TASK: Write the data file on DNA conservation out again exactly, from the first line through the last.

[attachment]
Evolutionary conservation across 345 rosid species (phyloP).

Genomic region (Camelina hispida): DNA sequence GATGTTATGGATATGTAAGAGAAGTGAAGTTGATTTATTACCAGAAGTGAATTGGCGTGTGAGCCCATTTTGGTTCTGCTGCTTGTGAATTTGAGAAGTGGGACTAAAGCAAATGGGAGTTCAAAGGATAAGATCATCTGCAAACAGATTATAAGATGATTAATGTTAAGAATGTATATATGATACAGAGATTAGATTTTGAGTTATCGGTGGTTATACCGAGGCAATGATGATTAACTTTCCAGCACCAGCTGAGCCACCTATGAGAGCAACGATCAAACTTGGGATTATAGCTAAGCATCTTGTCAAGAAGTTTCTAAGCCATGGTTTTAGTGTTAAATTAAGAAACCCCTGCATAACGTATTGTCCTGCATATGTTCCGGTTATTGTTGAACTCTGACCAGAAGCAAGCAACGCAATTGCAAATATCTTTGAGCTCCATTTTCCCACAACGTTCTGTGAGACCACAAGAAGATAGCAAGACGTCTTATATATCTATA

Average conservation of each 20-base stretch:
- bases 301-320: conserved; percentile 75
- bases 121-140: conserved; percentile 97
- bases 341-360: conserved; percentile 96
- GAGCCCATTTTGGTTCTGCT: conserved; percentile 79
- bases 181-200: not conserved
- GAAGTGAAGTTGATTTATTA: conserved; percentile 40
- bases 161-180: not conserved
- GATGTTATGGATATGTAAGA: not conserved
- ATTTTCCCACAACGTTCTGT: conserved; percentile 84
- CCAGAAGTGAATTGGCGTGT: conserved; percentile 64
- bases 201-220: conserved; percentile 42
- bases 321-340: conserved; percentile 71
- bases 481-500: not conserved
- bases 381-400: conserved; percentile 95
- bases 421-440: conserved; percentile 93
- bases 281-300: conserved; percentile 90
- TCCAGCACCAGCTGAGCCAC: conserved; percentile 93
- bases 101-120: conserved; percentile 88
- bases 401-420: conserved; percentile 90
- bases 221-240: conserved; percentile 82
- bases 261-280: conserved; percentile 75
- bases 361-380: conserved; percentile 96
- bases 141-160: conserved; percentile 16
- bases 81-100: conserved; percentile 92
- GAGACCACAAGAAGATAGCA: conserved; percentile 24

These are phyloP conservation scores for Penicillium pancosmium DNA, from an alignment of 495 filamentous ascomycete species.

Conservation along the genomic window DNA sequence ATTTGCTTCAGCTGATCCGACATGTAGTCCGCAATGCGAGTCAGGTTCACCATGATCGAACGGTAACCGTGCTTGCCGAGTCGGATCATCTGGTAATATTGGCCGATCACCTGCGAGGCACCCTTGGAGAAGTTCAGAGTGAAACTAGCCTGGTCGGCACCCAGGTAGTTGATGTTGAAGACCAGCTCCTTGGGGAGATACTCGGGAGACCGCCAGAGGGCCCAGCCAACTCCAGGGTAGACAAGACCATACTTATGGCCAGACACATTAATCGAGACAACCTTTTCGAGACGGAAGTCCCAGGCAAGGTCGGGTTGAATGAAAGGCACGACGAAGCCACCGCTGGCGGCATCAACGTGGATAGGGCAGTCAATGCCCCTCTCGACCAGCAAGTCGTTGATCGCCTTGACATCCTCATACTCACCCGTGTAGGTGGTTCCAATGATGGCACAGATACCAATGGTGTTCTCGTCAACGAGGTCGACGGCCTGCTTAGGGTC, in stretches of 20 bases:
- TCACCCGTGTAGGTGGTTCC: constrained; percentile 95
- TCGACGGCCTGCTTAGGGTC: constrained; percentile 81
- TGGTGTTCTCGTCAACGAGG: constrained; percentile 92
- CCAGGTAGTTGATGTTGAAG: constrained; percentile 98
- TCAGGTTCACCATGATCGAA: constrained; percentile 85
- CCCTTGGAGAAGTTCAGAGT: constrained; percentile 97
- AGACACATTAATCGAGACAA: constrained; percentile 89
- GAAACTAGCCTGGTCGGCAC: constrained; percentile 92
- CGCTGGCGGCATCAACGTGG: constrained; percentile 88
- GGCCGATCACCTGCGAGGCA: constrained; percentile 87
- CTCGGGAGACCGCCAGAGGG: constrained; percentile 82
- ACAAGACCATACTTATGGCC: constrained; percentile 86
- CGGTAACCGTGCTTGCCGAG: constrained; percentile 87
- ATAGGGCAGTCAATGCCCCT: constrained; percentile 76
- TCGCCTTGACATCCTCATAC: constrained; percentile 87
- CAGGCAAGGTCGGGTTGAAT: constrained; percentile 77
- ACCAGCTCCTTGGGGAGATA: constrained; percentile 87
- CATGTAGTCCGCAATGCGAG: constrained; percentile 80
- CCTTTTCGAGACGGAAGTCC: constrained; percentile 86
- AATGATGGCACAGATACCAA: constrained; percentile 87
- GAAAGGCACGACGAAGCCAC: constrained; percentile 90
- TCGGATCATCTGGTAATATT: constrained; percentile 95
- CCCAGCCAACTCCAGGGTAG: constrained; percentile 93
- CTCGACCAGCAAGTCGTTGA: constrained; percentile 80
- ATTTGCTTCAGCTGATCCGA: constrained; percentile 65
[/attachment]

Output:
Evolutionary conservation across 345 rosid species (phyloP).

Genomic region (Camelina hispida): DNA sequence GATGTTATGGATATGTAAGAGAAGTGAAGTTGATTTATTACCAGAAGTGAATTGGCGTGTGAGCCCATTTTGGTTCTGCTGCTTGTGAATTTGAGAAGTGGGACTAAAGCAAATGGGAGTTCAAAGGATAAGATCATCTGCAAACAGATTATAAGATGATTAATGTTAAGAATGTATATATGATACAGAGATTAGATTTTGAGTTATCGGTGGTTATACCGAGGCAATGATGATTAACTTTCCAGCACCAGCTGAGCCACCTATGAGAGCAACGATCAAACTTGGGATTATAGCTAAGCATCTTGTCAAGAAGTTTCTAAGCCATGGTTTTAGTGTTAAATTAAGAAACCCCTGCATAACGTATTGTCCTGCATATGTTCCGGTTATTGTTGAACTCTGACCAGAAGCAAGCAACGCAATTGCAAATATCTTTGAGCTCCATTTTCCCACAACGTTCTGTGAGACCACAAGAAGATAGCAAGACGTCTTATATATCTATA

Average conservation of each 20-base stretch:
- bases 301-320: conserved; percentile 75
- bases 121-140: conserved; percentile 97
- bases 341-360: conserved; percentile 96
- GAGCCCATTTTGGTTCTGCT: conserved; percentile 79
- bases 181-200: not conserved
- GAAGTGAAGTTGATTTATTA: conserved; percentile 40
- bases 161-180: not conserved
- GATGTTATGGATATGTAAGA: not conserved
- ATTTTCCCACAACGTTCTGT: conserved; percentile 84
- CCAGAAGTGAATTGGCGTGT: conserved; percentile 64
- bases 201-220: conserved; percentile 42
- bases 321-340: conserved; percentile 71
- bases 481-500: not conserved
- bases 381-400: conserved; percentile 95
- bases 421-440: conserved; percentile 93
- bases 281-300: conserved; percentile 90
- TCCAGCACCAGCTGAGCCAC: conserved; percentile 93
- bases 101-120: conserved; percentile 88
- bases 401-420: conserved; percentile 90
- bases 221-240: conserved; percentile 82
- bases 261-280: conserved; percentile 75
- bases 361-380: conserved; percentile 96
- bases 141-160: conserved; percentile 16
- bases 81-100: conserved; percentile 92
- GAGACCACAAGAAGATAGCA: conserved; percentile 24

These are phyloP conservation scores for Penicillium pancosmium DNA, from an alignment of 495 filamentous ascomycete species.

Conservation along the genomic window DNA sequence ATTTGCTTCAGCTGATCCGACATGTAGTCCGCAATGCGAGTCAGGTTCACCATGATCGAACGGTAACCGTGCTTGCCGAGTCGGATCATCTGGTAATATTGGCCGATCACCTGCGAGGCACCCTTGGAGAAGTTCAGAGTGAAACTAGCCTGGTCGGCACCCAGGTAGTTGATGTTGAAGACCAGCTCCTTGGGGAGATACTCGGGAGACCGCCAGAGGGCCCAGCCAACTCCAGGGTAGACAAGACCATACTTATGGCCAGACACATTAATCGAGACAACCTTTTCGAGACGGAAGTCCCAGGCAAGGTCGGGTTGAATGAAAGGCACGACGAAGCCACCGCTGGCGGCATCAACGTGGATAGGGCAGTCAATGCCCCTCTCGACCAGCAAGTCGTTGATCGCCTTGACATCCTCATACTCACCCGTGTAGGTGGTTCCAATGATGGCACAGATACCAATGGTGTTCTCGTCAACGAGGTCGACGGCCTGCTTAGGGTC, in stretches of 20 bases:
- TCACCCGTGTAGGTGGTTCC: constrained; percentile 95
- TCGACGGCCTGCTTAGGGTC: constrained; percentile 81
- TGGTGTTCTCGTCAACGAGG: constrained; percentile 92
- CCAGGTAGTTGATGTTGAAG: constrained; percentile 98
- TCAGGTTCACCATGATCGAA: constrained; percentile 85
- CCCTTGGAGAAGTTCAGAGT: constrained; percentile 97
- AGACACATTAATCGAGACAA: constrained; percentile 89
- GAAACTAGCCTGGTCGGCAC: constrained; percentile 92
- CGCTGGCGGCATCAACGTGG: constrained; percentile 88
- GGCCGATCACCTGCGAGGCA: constrained; percentile 87
- CTCGGGAGACCGCCAGAGGG: constrained; percentile 82
- ACAAGACCATACTTATGGCC: constrained; percentile 86
- CGGTAACCGTGCTTGCCGAG: constrained; percentile 87
- ATAGGGCAGTCAATGCCCCT: constrained; percentile 76
- TCGCCTTGACATCCTCATAC: constrained; percentile 87
- CAGGCAAGGTCGGGTTGAAT: constrained; percentile 77
- ACCAGCTCCTTGGGGAGATA: constrained; percentile 87
- CATGTAGTCCGCAATGCGAG: constrained; percentile 80
- CCTTTTCGAGACGGAAGTCC: constrained; percentile 86
- AATGATGGCACAGATACCAA: constrained; percentile 87
- GAAAGGCACGACGAAGCCAC: constrained; percentile 90
- TCGGATCATCTGGTAATATT: constrained; percentile 95
- CCCAGCCAACTCCAGGGTAG: constrained; percentile 93
- CTCGACCAGCAAGTCGTTGA: constrained; percentile 80
- ATTTGCTTCAGCTGATCCGA: constrained; percentile 65